A brief thought by student staff Shira Devorah
This coming Tuesday, I’m going vote in the Maryland Primaries!
I’m excited to participate in this election, but I am also really wary.
Voter suppression is a topic that’s pretty new to me. I’ve never voted before, let alone spent too much time looking into how it works. Most of my efforts have gone towards researching candidates, not worrying that I won’t even get a chance to speak. I knew a little bit about Photo ID laws (boo), but that was about it. I didn’t know about voter suppression before my more politically aware friend pointed it out to me. I like to think that I’m well informed, but clearly I haven’t been paying enough attention. And now that I’m about to vote for the first time, I’m worried that there are a ton of students just as unaware as I am.
Voter suppression includes a range of strategies aimed at discouraging or preventing people from exercising their right to vote. It can be done legally, through unfair laws, or illegally, through underhanded tactics. Either way, it is a social justice and feminist issue. When politicians get in the way of equity for all, we must educate ourselves and take a stand against unjust practices.
I’m saddened, but not surprised, that America has legal (and illegal) things in place to stop eligible voters from casting their ballots. These unjust tactics are often employed to directly target and disenfranchise marginalized individuals, especially Black and Latinx people. People with prior felony convictions are just starting to get their right to vote back in some states, but overall do not get counted.
Students are also targeted through voter suppression. This recent piece by The Retriever Weekly gives a close-to-home example. This is a huge social justice issue that all students should be aware of when we attempt to head to the polls on Tuesday. Not only so that we UMBC students are conscious of our own votes, but also so that we are aware of the suppression tactics facing our fellow citizens.
Misinformation about voting procedures, like incorrect deadlines for absentee ballots, complicated instructions, and unfair waiting periods all add up to dissuading voters. There is a history of politicians and lobbyists spreading misinformation through shady robo-calls and flyers. On top of illegal practices, there are actual laws in place specifically created to suppress certain people’s votes. North Carolina’s Monster Voting law, which will have aspects present in this current voting period, would legally dissuade younger voters.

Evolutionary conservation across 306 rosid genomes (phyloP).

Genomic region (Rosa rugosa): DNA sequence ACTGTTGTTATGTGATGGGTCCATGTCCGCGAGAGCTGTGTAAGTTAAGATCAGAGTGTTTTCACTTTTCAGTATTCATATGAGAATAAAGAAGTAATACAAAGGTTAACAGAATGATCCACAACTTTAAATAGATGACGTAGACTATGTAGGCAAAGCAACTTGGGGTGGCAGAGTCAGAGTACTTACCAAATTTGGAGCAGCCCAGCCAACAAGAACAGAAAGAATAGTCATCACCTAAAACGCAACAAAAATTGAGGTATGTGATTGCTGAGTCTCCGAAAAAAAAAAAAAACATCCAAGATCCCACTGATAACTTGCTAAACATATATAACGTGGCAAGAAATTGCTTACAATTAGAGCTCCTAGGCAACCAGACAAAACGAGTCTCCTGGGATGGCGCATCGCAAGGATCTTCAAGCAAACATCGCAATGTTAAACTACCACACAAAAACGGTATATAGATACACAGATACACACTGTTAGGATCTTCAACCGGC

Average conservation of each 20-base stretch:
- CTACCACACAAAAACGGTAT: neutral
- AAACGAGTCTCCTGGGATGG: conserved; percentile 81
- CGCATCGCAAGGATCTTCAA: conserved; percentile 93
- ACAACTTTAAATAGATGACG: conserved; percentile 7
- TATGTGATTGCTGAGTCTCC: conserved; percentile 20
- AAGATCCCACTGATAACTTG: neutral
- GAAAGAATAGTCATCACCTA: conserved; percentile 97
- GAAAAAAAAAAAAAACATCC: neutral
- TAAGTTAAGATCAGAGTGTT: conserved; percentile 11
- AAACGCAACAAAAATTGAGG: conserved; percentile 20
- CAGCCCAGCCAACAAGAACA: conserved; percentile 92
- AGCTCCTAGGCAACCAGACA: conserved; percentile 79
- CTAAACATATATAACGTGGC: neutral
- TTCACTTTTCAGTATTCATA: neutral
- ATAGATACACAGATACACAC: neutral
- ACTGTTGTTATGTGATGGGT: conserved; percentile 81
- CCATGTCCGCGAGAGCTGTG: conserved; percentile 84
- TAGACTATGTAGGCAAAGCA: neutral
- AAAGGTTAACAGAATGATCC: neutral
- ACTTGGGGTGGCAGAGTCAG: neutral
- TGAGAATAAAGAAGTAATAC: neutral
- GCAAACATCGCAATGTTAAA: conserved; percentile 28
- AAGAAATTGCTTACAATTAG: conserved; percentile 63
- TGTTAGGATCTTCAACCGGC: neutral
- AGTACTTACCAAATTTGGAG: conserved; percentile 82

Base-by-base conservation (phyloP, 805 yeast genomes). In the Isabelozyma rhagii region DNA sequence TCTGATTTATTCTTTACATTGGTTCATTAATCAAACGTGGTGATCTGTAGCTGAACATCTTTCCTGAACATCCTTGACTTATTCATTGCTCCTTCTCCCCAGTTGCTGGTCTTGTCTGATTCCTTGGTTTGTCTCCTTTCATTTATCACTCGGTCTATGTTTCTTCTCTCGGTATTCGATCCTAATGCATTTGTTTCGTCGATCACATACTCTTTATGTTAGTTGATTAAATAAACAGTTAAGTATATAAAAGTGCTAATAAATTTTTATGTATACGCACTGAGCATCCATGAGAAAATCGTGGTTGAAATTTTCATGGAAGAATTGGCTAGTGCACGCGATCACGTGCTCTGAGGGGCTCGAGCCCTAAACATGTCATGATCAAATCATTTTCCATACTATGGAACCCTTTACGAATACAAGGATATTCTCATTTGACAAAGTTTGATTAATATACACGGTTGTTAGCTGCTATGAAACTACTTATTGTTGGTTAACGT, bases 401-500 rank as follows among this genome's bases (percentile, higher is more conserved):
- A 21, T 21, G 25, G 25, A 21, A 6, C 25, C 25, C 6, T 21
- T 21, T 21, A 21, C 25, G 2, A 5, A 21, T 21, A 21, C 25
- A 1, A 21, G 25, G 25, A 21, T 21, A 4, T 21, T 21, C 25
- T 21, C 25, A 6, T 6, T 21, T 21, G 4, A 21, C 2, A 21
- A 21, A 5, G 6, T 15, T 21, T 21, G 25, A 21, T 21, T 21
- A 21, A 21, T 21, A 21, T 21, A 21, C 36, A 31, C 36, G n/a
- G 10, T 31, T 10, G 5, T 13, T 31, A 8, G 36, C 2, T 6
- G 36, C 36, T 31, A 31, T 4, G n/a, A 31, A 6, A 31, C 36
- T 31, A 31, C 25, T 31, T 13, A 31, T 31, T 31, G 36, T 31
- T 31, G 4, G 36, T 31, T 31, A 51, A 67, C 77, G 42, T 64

This was all disheartening for me to hear for the first time, but I was also inspired to learn that activist groups all over the country are fighting against voter suppression laws and dirty tricks.
North Carolina’s Vote Defender Project is a way that students are combating voter suppression. These activists are tasked with providing voters with accurate and easily understandable information about the upcoming election process. These vote defenders also look out for active voter suppression tactics and report instances of unjust practices, such as overly-long lines and inadequate equipment at polling stations.
campusvoteproject.org helps to empower and inform student voters, and you can look up information specific to your state and district through their website. The Fair Elections Legal Network is actively working to remove barriers to voting through corrective legislation.
People are speaking out and reaching students like me. Before a few days ago, I was completely clueless to this situation. I’m steadily learning, and I now feel like I have a better grasp on how important my vote will be. I now know that there are political groups that do not want me to have my say and having a vote that’s counted is not something to take for granted. We are all just single voices in this election, but if we can come together as more informed citizens, maybe we can fight against those who are trying to take our rights away. To my fellow students, I urge you to go out and make your voices heard. To dirty politicians who want me to stay home- I’ll see you at the polls.